Revelations in Switzerland revamped chocolate from a bitter and gritty product into a smooth and varied decadence. Although the Englishman Nicholas Sanders first combined milk with chocolate in 1727, his product did not constitute “milk chocolate” per se, but rather, a beverage mixing chocolate liquor with hot milk (Coe 249). The chocolate industry could not produce true milk chocolate as they lacked a design that prevented dairy from spoiling (Alberts and Cidell 124). In 1867, however, Swiss chemist Henri Nestlé discovered how to create milk powder via evaporation. In collaboration with the Swiss chocolate manufacturer Daniel Peter, the two men combined Nestlé’s powder with cacao butter to produce the first true milk chocolate bar. Perhaps, more importantly, Rudolph Lindt significantly improved the quality of chocolate with his invention of “conching” in 1879 (Alberts and Cidell 124). A traditional conche used heavy granite rollers to grind cocoa and sugar mixtures into small particles that produced smoother chocolate with intensified flavor. As a result, the conching process induced a boom in worldwide chocolate popularity and soon became a standard procedure in the industry (Coe 250–51). Therefore, Swiss inventions of the late nineteenth-century heightened chocolate popularity (and consumption) through the emergence of milk chocolate and a final product with smoother texture.
Industrial Revolution developments in chocolate production culminated in the application of the assembly line. Perhaps, Milton S. Hershey’s chocolate empire represents the most sophisticated implementation of the chocolate assembly line. Described as “the Henry Ford of Chocolate Makers,” Milton Hershey established a chocolate factory in Pennsylvania calibrated for mass-production (Coe 253). Without the hydraulic press, conche, powdered milk, and other mechanistic breakthroughs of the Industrial Revolution, Hershey would not have been able to adopt machinery for the widespread production of standardized chocolate recipes. The efficiency of the assembly line – made possible by the Industrial Revolution – dramatically increased production of chocolate, helping offset manufacturing costs and boost consumption across socioeconomic levels. For instance, by the late 1920s, Hershey’s factory produced about 50,000 pounds of cocoa every day (Coe 256). As such, the adoption of a mechanized assembly line increased efficiency and production while creating chocolates of identical taste, texture, and quality for all of society.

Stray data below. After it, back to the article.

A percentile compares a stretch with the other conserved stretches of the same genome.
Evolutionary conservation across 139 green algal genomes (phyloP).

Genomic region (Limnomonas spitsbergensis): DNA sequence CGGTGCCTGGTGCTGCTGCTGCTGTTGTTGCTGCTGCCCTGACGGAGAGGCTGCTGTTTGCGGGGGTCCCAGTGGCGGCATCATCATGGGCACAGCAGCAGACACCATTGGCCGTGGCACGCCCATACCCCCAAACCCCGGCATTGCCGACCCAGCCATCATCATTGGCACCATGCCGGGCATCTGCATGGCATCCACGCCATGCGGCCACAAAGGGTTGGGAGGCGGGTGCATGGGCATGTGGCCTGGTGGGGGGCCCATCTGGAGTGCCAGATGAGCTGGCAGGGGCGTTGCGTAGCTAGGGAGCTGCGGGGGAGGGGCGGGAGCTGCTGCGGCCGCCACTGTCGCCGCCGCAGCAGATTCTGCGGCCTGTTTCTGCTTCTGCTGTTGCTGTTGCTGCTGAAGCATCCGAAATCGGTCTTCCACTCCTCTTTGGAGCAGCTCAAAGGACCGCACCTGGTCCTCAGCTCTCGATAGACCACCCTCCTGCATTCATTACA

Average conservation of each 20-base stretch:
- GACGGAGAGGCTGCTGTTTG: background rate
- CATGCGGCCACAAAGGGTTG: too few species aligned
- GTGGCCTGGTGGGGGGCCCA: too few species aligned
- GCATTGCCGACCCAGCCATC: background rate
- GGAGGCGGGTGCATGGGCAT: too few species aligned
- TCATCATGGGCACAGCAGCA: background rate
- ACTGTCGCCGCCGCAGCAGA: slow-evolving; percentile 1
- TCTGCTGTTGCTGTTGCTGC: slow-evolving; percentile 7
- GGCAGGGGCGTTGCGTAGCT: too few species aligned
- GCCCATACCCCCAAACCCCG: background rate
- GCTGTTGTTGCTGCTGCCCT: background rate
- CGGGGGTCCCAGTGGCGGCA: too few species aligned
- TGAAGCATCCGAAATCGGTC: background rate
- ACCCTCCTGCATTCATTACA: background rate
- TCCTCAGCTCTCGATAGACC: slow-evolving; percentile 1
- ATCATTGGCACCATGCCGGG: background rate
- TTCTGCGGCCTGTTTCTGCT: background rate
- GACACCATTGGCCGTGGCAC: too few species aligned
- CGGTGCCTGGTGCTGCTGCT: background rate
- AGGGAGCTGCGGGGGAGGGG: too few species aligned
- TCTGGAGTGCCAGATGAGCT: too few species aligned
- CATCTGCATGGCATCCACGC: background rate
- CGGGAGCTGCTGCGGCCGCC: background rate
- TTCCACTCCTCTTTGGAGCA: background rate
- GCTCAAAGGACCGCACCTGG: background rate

Chocolate, as it is known today, would have never been possible without the manufacturing breakthroughs of the Industrial Revolution. Lindt’s conche introduced the smooth texture of chocolate loved throughout the world while Houten’s alkalization process paved the way for Oreo to become “milk’s favorite cookie.” More importantly, Houten’s hydraulic press, Fry’s mixing techniques, and Hershey’s assembly line have allowed chocolate to become adored by all of society regardless of socioeconomic status. Thanks to these major breakthroughs, chocolate has transcended social disparities, making the world just a tad sweeter.
Alberts, Heike C., and Julie Cidell. Chocolate Consumption, Manufacturing, and Quality in Europe and North America. Oxford University Press. www-oxfordscholarship-com.ezp-prod1.hul.harvard.edu, https://www-oxfordscholarship-com.ezp-prod1.hul.harvard.edu/view/10.1093/acprof:oso/9780198726449.001.0001/acprof-9780198726449-chapter-6. Accessed 24 Mar. 2020.
Coe, Sophie D. The True History of Chocolate. 3rd edition., Thames & Hudson, 2013.